Religious Fragmentation and Church Authority in Post-Conciliar Italy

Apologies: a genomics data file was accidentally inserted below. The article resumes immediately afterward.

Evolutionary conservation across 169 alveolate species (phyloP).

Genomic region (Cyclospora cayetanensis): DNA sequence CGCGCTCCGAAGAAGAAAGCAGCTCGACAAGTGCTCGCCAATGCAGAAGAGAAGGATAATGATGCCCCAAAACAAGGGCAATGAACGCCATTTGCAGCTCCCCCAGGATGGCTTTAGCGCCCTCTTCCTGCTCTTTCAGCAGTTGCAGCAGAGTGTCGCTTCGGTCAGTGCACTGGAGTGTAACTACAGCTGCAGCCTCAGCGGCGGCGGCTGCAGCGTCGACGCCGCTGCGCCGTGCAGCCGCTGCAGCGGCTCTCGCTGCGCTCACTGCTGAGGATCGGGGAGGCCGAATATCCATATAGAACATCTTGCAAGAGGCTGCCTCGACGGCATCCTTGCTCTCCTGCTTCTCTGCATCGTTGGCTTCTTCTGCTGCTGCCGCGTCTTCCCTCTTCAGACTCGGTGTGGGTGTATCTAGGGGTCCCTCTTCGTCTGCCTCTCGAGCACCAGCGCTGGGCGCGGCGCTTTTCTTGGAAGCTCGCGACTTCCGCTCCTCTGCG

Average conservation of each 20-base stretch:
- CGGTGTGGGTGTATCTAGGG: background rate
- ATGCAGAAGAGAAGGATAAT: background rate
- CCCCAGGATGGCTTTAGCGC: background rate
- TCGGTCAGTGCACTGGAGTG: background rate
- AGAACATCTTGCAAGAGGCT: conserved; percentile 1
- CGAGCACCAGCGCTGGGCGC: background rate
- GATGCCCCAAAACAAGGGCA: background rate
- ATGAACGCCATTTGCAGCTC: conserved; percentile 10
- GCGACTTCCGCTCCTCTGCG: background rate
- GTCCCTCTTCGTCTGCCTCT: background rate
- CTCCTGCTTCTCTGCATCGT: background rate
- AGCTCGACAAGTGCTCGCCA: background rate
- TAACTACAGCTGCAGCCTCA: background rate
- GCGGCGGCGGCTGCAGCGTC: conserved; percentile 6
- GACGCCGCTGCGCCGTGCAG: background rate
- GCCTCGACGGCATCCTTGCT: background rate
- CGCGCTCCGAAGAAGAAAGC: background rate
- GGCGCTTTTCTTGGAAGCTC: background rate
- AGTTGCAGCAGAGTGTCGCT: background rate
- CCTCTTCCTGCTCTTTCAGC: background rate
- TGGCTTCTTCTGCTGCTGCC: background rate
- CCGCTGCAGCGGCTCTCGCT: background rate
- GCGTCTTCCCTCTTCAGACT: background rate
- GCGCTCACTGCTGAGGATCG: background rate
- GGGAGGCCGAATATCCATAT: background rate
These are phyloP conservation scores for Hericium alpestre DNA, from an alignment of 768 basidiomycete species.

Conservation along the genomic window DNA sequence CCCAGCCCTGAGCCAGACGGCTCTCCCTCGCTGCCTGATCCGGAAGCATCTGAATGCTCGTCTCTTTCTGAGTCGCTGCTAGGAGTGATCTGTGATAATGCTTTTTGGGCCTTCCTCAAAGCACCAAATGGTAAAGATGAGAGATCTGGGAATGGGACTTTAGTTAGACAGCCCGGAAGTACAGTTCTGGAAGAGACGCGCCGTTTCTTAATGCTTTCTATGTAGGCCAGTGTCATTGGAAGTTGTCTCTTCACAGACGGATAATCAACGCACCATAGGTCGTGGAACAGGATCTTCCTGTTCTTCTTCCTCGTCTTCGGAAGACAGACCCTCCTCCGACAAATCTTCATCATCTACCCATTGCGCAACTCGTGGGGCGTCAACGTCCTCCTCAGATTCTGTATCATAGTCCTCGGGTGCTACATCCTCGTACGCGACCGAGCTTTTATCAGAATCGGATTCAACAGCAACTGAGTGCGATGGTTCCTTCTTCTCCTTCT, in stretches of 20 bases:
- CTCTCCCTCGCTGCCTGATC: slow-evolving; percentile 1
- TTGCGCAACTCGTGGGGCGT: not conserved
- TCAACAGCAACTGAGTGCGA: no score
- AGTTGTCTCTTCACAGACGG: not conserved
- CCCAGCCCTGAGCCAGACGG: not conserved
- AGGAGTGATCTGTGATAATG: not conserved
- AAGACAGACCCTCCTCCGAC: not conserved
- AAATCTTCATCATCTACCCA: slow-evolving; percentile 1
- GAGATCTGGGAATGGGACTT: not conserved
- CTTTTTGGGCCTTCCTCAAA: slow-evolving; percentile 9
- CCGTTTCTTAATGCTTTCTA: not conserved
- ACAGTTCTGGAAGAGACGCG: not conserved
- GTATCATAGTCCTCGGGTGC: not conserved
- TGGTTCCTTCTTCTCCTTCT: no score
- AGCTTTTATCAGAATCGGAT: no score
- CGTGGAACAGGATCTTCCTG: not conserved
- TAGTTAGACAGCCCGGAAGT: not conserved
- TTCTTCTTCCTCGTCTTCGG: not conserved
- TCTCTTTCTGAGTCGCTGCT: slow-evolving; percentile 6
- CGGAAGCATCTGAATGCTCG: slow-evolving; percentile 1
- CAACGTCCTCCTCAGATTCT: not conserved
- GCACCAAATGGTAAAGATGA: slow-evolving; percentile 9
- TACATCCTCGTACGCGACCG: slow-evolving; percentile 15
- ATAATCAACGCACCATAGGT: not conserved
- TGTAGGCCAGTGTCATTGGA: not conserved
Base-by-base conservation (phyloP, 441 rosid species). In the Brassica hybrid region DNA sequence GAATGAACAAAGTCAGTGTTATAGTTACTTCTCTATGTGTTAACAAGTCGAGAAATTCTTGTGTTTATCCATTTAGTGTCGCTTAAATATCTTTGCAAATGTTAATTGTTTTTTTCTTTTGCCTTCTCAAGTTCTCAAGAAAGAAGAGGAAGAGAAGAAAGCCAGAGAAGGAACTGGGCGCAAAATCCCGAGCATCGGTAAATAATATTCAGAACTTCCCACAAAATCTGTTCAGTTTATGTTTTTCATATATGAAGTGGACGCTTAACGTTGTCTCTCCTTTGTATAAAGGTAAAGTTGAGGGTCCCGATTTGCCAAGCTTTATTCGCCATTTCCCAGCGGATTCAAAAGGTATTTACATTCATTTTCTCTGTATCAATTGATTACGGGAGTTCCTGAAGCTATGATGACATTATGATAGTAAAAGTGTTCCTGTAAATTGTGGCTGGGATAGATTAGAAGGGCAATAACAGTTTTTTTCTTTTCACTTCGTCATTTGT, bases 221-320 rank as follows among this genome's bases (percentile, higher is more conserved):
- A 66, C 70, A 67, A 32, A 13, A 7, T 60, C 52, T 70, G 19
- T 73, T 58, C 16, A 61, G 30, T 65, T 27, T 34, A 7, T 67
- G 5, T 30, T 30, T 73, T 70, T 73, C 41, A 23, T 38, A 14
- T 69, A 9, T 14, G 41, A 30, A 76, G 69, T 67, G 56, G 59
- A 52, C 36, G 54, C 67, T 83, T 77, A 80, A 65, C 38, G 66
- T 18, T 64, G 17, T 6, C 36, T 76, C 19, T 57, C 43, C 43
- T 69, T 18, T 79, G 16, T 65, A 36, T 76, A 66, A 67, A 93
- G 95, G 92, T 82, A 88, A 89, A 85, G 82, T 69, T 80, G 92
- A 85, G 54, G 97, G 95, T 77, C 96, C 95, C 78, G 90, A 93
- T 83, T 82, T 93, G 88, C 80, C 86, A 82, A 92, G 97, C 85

To understand the reception of Galileo within the Catholic world, it is useful to address the religious conditions of Italy at the time of the film's release. Cavani, not unlike Galileo, operated in a post-conciliar atmosphere and, more generally, at a crucial juncture for Italian Catholicism characterized by strong religious fragmentation. In particular, the Second Vatican Council had an undeniably enormous impact on the Italian Church, "creating turbulence and dissent on an unprecedented scale." (26) Increased emphasis was placed on individual consciousness, religious and political tolerance, and greater participation by the laity, ultimately leading to challenges to the Church's spiritual and political authority. (27) Moreover, patterns of power and relations within the Catholic Church itself were shifting, encouraging religious and spiritual fragmentation and pluralization and often resulting in irreconcilable divisions among the Catholic hierarchy. Indeed, "by the end of the 1960s, such had been the weakening of internal discipline that a number of groups of both clergy and laity were in dispute with their bishops." (28) In particular, a growing number of groups from the Catholic hierarchy openly dissented. These Cattolici del dissenso (dissident Catholics) organized in Comunitd di base (grassroots communities) stressed their reliance on the gospel message and its commitment to the poor and underprivileged. (29) Their positions clashed with the more traditional branches of the Church, still entrenched in defensive postures on the pressing issues of the time such as clerical celibacy, birth control, and women's emancipation. (30)